This site is built around the idea that the most important use of statistics is to support scientific reasoning. If this is the goal then statistics should not be taught simply as a menu of procedures to use ritualistically. Statistical procedures, or the software in which they are implemented, are not able to do the thinking required of good science.

Similarly, there are different ways to do statistics. Some ways can get you results quickly, but you might not really understand what you did. Other ways may require more time and effort, but also promote a better understanding. The biggest barrier and least appealing aspect of statistics for most people is the math. Statistics is math, so there is really no way to avoid it. You have to know the math to understand statistics. But let’s be clear on what we mean by math. Math is more than computational procedures. Fundamentally, math is formal reasoning, and it is this aspect of math that is most important to understand if you want to master statistics. We can get a computer to do the computational aspects of math for us, but, at least for now, computers will not replace good reasoning. But, a good statistical programming language can allow us to pass off the tedious computations to the computer while still being very close to the reasoning needed to understand statistical methods.

This site demonstrates quantitative methods commonly used in the social sciences, using statistical programming. There are two primary goals for developing these demonstrations.

**Learning to code**- First, to help you learn to use a computer to do simple and complex mathematical and statistical computations. That means programming with statistical software. On this site I use R, SPSS, and Mplus.**Coding to learn**- Second, using your statistical programming skills to build an intuitive understanding of theoretical knowledge emphasized in most formal statistical training.

Speaking of formal statistical training, this site is aimed at supplementing – but not replacing – the more traditional modes of learning statistics. Statistical concepts can be complex and are not always intuitive. So, mastering the basics of statistics requires active practice using the concepts and procedures taught in the classroom. Indeed, one reason for creating this site it to use as a resource supplementing my own teaching of statistics. So, while lectures are helpful, they are just the beginning. We have to apply what we learn to become proficient with statistical methods. With statistics, like many things in life, we learn by doing.

This is the third tutorial in a series that demonstrates how to us full information maximum likelihood (FIML) estimation using the R package lavaan. In this post, I demonstrate two methods of using auxiliary variable in a regression model with FIML. I am using data and examples from Craig Ender’s website Applied Missing Data. The purpose of these posts is to make the examples on Craig’s website, which uses Mplus, available to those who prefer to use lavaan

When I have to prepare data for Mplus, I use the MplusAutomation package in R. Its great! I import the SPSS data file into R with the foreign package. Then I use the prepareMplusData() function to create a .dat file for use in Mplus. This function also creates basic Mplus code that can pasted into Mplus or a text file used to prepare Mplus code files. MplusAutomation has many other great features and I highly recommend it for those who use Mplus and R.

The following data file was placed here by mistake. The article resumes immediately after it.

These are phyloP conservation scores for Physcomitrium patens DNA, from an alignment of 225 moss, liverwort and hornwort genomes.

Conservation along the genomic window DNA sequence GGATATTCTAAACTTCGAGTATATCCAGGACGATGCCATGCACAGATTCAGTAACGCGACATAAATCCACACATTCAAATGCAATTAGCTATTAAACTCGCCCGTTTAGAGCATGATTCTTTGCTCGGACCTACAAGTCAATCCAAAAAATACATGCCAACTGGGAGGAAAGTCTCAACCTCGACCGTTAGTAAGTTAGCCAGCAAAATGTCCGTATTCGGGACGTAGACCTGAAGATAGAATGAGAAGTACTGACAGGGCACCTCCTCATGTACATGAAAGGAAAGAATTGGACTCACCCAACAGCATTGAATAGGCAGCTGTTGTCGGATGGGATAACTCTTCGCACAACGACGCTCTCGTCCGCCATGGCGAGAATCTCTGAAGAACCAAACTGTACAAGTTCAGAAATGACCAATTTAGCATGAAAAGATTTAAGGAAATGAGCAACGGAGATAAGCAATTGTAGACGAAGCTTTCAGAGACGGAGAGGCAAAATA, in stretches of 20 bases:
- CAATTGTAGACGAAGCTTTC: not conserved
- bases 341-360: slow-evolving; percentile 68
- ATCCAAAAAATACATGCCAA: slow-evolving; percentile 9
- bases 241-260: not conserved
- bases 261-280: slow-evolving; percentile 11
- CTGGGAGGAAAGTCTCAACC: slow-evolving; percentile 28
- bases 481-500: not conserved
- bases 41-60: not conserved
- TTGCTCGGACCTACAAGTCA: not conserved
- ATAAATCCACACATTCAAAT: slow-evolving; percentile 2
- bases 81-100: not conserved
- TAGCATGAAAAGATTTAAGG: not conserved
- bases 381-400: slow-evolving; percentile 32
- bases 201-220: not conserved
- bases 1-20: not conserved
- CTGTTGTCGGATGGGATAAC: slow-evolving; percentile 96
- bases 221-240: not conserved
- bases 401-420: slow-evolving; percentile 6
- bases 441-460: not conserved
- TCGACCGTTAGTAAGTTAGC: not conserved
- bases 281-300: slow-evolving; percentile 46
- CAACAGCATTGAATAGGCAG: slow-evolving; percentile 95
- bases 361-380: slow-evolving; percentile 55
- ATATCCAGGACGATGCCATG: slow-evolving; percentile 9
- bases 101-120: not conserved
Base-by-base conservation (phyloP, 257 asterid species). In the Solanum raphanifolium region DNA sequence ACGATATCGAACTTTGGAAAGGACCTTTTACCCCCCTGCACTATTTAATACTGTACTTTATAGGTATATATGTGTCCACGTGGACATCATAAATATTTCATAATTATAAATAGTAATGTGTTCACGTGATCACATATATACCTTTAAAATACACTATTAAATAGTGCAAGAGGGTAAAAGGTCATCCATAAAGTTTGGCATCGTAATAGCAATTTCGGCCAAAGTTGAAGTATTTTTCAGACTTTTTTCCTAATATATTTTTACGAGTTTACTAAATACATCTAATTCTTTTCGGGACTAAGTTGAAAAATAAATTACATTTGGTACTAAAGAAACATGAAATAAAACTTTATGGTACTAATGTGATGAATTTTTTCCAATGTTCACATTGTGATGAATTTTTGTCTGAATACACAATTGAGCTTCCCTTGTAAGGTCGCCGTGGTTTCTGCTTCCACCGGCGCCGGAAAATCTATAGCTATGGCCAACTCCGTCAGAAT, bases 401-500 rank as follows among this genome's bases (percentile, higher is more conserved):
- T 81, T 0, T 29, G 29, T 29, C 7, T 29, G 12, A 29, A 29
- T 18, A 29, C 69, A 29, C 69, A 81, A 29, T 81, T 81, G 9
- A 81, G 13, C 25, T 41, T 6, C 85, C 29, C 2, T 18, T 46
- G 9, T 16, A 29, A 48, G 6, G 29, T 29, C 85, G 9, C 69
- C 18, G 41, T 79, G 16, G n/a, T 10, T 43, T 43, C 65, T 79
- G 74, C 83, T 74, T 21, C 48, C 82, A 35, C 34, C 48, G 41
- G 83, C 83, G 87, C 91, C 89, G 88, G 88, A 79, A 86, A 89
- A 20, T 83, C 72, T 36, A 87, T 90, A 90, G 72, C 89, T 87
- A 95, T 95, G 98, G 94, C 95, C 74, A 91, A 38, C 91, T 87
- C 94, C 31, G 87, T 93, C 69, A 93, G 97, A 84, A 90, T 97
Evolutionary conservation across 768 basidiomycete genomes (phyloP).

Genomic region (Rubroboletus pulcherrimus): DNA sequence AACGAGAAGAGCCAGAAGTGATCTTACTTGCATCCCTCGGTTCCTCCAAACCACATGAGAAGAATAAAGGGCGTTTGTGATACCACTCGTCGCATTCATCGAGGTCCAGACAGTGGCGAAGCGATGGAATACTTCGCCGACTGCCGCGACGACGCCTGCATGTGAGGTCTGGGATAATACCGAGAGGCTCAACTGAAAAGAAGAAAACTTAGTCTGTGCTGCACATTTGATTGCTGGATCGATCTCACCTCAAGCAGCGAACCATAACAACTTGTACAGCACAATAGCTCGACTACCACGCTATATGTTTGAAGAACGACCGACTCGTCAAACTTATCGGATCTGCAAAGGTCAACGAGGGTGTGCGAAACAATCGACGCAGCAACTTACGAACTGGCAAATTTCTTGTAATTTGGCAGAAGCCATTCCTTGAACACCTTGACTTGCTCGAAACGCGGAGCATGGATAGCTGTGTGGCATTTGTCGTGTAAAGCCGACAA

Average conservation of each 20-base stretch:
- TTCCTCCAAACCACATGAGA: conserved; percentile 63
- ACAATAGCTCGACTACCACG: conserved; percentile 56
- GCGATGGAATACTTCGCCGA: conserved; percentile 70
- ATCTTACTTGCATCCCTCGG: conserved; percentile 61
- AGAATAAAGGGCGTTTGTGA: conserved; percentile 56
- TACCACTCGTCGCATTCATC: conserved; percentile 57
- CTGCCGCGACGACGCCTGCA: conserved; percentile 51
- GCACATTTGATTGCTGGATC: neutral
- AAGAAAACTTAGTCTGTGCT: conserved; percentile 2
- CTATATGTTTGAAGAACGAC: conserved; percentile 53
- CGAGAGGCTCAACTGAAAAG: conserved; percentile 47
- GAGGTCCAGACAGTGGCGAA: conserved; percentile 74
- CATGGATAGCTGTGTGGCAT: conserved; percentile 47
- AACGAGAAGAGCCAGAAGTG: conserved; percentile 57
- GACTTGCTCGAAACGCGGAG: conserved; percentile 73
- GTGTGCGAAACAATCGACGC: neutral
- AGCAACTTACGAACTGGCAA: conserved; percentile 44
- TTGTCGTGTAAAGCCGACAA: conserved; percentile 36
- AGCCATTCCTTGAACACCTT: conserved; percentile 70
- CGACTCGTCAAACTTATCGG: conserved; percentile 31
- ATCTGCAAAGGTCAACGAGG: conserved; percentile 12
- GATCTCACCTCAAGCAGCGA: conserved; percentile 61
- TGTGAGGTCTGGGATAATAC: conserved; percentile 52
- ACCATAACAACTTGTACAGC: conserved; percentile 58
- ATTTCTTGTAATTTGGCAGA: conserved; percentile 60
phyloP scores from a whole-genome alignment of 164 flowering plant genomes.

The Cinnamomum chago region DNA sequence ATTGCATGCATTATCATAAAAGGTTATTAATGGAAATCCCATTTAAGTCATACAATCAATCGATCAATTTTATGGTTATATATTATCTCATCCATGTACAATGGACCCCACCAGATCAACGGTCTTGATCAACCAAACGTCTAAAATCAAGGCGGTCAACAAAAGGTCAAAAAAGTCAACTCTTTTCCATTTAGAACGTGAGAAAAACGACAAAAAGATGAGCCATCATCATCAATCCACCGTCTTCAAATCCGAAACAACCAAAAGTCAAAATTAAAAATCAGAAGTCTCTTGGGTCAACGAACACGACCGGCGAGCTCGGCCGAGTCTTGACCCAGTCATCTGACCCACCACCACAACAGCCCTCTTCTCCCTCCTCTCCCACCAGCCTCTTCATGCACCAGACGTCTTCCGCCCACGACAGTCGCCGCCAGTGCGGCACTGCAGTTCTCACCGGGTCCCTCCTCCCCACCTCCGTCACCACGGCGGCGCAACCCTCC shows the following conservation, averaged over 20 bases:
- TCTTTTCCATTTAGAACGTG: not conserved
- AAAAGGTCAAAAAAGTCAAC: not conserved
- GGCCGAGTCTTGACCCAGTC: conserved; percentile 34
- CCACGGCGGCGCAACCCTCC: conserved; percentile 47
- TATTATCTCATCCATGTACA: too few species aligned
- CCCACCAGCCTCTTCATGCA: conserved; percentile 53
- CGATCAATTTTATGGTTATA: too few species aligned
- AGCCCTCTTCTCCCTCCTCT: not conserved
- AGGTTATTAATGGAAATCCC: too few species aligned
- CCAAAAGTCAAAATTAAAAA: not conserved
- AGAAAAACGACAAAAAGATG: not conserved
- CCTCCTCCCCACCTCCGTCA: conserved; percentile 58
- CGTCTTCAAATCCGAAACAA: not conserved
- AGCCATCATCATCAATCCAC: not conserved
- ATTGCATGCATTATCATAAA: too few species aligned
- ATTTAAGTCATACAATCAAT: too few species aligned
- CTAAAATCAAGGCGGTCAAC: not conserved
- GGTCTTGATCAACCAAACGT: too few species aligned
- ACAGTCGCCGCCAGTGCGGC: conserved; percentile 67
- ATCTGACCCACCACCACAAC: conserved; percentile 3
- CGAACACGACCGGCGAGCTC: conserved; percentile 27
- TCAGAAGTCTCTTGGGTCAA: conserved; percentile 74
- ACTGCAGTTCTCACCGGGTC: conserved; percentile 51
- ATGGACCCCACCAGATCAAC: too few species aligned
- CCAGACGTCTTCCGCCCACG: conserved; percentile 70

This tutorial demonstrates how to use full information maximum likelihood (FIML) estimation to deal with missing data in a regression model using lavaan.
Import Data In this post I use FIML to deal with missing data in a multiple regression framework. First, I import the data from a text file named ‘employee.dat’. You can download a zip file of the data from Applied Missing Data website. I also have a github page for these examples here.

FIML for Missing Data in Lavaan Full information maximum likelihood (FIML) is a modern statistical technique for handling missing data. If you are not familiar with FIML, I would recommend the book entitled Applied Missing Data Analysis by Craig Enders. The book is both thorough and accessible, and a good place to start for those not familiar with the ins and outs of modern missing data techniques.
The purpose of the FIML in Lavaan series of posts and the related git repository is to take some of the examples related to FIML estimation within a regression framework from the Applied Missing Data website, and translate them into code for the R package lavaan.

If you are a visitor to this site who is not taking one of my courses, you can use the site as you would any other site you find on the internet. If you are currently, or have previously enrolled in one of my courses, and want to find information relevant to that course, use the Courses tab to find your course, click on it to see the related posts.

Select a course for further information.

.courseERMA 8340 page

Measurement Error

Removing Barriers

ERMA 7300 page

ERMA 7310 page

ERMA 7310 page

Current and future research projects.

.valenciaERMA 8340 page

Measurement Error

Removing Barriers

ERMA 7300 page

ERMA 7310 page

ERMA 7310 page

This is a list of courses I teach( or plan to teach) at Auburn University and that are relevant for this site:

- ERMA 7200 Basic Methods in Educational Resarch
- ERMA 7300 Design and Analysis in Education I
- ERMA 7310 Design and Analysis in Education II
- ERMA 8320 Design and Analysis in Education III
- ERMA 8340 Introduction to Structural Equation Modeling

- wmm0017@auburn.edu
- 334 844 3806
- 4064 Haley Center Auburn AL, 36489, USA